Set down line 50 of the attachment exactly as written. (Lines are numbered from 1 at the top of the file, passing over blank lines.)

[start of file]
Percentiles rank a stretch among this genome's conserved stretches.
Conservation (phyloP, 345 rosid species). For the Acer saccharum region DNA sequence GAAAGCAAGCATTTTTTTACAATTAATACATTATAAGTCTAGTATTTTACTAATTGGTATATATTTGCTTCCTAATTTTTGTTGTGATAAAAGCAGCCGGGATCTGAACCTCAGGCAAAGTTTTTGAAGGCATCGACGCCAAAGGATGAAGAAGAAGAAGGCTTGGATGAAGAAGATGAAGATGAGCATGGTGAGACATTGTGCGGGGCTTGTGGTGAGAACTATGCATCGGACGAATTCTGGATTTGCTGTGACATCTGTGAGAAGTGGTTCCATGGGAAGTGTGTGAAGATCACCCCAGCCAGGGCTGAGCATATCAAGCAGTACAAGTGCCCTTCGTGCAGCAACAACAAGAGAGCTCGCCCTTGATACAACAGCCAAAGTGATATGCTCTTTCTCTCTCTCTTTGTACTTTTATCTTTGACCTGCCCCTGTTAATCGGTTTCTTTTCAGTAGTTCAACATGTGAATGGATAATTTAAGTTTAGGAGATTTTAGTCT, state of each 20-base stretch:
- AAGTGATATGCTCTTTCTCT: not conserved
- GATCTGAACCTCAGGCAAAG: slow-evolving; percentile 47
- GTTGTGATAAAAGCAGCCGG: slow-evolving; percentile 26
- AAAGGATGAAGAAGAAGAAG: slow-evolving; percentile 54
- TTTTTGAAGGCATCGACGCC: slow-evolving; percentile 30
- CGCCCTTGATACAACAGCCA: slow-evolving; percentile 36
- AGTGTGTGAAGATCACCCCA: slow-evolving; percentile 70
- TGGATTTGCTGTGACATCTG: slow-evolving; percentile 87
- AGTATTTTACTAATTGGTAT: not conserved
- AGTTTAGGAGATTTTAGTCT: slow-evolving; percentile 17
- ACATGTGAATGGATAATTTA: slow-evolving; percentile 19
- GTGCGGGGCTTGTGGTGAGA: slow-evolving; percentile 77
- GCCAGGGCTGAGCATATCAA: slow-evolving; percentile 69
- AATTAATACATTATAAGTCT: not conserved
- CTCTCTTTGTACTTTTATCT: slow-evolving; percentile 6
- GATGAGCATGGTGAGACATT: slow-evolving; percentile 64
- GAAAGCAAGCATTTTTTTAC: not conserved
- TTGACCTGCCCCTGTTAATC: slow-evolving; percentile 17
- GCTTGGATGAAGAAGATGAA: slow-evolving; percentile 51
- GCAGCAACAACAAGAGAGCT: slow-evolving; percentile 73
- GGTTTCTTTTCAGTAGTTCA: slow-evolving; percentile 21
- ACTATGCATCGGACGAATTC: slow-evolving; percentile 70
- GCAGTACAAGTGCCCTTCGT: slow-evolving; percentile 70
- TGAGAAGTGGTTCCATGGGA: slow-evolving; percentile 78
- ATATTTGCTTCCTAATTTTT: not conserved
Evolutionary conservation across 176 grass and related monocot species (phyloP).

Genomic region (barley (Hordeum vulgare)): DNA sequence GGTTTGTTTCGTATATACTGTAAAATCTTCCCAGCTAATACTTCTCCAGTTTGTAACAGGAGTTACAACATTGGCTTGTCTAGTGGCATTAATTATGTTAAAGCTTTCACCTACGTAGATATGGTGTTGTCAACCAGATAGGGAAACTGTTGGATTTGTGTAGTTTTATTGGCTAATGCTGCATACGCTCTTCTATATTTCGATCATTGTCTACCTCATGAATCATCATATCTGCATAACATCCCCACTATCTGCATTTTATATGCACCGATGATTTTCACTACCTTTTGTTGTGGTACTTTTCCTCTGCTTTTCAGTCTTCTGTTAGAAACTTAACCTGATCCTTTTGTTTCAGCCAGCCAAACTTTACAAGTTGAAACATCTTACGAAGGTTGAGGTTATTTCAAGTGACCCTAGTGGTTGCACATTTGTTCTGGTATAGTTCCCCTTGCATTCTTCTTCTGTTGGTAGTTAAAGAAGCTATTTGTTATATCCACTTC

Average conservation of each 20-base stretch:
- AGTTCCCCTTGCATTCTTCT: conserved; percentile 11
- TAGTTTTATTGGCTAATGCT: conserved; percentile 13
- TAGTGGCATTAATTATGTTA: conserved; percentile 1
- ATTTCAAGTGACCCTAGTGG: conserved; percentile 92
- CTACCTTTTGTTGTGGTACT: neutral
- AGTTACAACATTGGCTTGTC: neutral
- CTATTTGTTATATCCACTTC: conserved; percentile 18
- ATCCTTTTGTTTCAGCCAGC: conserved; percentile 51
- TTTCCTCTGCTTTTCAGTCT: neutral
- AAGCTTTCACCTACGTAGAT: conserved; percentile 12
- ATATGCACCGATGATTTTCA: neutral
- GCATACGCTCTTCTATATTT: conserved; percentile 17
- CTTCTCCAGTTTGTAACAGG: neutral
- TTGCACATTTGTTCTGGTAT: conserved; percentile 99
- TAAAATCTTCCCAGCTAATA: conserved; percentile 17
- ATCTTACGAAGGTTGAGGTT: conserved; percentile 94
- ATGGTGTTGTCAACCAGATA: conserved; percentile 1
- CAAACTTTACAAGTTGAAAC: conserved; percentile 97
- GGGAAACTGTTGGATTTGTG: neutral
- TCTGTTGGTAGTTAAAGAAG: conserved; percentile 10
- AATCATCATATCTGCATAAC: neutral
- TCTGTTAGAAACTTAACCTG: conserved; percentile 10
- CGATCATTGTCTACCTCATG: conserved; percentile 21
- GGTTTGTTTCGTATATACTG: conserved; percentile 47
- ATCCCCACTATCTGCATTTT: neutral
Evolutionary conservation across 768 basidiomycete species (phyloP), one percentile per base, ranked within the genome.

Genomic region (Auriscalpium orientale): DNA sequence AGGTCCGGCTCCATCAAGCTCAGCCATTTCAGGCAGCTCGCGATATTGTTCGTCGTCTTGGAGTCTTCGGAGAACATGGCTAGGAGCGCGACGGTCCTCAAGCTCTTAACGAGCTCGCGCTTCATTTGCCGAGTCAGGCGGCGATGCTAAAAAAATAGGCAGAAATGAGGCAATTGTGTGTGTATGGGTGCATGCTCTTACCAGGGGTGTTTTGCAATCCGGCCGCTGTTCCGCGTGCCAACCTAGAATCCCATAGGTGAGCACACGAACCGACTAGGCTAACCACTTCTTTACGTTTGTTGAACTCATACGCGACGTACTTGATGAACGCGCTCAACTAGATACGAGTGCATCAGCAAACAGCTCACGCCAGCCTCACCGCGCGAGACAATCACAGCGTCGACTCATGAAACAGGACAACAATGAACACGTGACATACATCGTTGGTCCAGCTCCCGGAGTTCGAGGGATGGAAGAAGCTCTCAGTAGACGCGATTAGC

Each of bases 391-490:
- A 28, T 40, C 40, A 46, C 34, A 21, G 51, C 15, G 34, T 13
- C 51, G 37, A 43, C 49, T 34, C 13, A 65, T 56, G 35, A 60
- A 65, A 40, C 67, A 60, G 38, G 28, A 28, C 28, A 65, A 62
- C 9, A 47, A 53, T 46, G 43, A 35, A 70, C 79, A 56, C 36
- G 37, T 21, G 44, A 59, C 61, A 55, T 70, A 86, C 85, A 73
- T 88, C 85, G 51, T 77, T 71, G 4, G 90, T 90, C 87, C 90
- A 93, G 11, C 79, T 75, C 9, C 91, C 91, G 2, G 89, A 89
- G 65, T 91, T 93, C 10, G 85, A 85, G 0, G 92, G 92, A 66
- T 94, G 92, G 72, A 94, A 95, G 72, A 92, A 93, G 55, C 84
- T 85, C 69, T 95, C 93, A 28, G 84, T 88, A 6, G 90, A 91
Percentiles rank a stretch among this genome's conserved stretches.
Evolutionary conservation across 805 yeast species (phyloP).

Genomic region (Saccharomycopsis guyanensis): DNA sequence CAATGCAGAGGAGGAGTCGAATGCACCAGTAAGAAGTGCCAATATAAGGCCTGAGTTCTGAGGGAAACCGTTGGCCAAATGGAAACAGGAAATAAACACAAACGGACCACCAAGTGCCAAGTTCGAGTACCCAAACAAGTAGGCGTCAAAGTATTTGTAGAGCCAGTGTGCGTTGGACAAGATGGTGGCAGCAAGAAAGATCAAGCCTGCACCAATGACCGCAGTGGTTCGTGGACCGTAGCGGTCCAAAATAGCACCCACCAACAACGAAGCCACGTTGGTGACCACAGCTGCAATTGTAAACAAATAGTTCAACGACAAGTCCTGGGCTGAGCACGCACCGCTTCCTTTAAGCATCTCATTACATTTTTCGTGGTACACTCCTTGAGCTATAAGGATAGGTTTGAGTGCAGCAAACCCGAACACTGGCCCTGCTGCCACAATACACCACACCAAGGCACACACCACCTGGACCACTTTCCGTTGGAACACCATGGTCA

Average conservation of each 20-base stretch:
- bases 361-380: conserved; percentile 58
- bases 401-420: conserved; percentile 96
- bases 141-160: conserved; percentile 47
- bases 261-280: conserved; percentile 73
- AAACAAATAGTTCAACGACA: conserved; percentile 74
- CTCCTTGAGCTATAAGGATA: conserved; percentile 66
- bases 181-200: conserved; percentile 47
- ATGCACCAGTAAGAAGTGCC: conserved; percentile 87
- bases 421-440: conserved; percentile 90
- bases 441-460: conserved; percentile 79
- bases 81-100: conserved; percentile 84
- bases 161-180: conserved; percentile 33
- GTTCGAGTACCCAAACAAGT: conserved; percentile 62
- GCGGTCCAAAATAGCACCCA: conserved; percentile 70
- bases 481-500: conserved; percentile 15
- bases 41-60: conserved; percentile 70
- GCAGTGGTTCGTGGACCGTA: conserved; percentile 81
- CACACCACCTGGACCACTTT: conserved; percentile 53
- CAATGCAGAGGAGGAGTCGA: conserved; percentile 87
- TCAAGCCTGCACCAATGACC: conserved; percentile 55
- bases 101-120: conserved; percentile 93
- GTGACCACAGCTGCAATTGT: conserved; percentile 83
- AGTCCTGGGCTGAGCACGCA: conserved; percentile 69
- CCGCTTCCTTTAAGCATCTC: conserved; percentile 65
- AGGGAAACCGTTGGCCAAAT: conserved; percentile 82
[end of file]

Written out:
- TCTGTTGGTAGTTAAAGAAG: conserved; percentile 10